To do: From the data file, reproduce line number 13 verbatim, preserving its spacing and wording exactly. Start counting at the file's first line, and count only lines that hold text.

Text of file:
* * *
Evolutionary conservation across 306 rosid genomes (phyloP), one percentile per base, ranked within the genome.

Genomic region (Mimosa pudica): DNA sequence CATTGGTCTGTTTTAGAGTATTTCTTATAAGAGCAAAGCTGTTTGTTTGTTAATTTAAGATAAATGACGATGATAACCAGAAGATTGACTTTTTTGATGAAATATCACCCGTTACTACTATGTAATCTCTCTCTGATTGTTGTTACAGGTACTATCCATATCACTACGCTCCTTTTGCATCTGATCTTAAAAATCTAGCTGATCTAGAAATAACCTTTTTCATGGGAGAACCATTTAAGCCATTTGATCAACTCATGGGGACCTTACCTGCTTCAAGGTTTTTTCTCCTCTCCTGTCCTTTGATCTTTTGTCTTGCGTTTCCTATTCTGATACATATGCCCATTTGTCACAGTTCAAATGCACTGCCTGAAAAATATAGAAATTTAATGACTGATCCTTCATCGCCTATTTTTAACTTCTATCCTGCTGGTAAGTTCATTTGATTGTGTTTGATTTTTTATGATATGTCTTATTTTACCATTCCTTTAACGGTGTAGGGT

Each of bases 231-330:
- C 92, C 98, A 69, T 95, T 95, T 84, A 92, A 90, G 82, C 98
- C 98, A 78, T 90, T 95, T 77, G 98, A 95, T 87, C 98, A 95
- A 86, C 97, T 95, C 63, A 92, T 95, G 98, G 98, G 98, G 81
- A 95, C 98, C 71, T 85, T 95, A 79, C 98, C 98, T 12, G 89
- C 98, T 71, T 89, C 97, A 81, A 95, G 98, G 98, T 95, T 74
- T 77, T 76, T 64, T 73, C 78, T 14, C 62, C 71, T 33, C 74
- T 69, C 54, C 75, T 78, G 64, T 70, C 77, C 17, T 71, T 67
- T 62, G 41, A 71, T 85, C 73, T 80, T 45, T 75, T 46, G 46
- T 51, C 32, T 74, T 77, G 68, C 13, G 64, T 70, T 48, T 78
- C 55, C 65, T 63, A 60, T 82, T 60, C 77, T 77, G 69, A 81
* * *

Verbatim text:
- C 55, C 65, T 63, A 60, T 82, T 60, C 77, T 77, G 69, A 81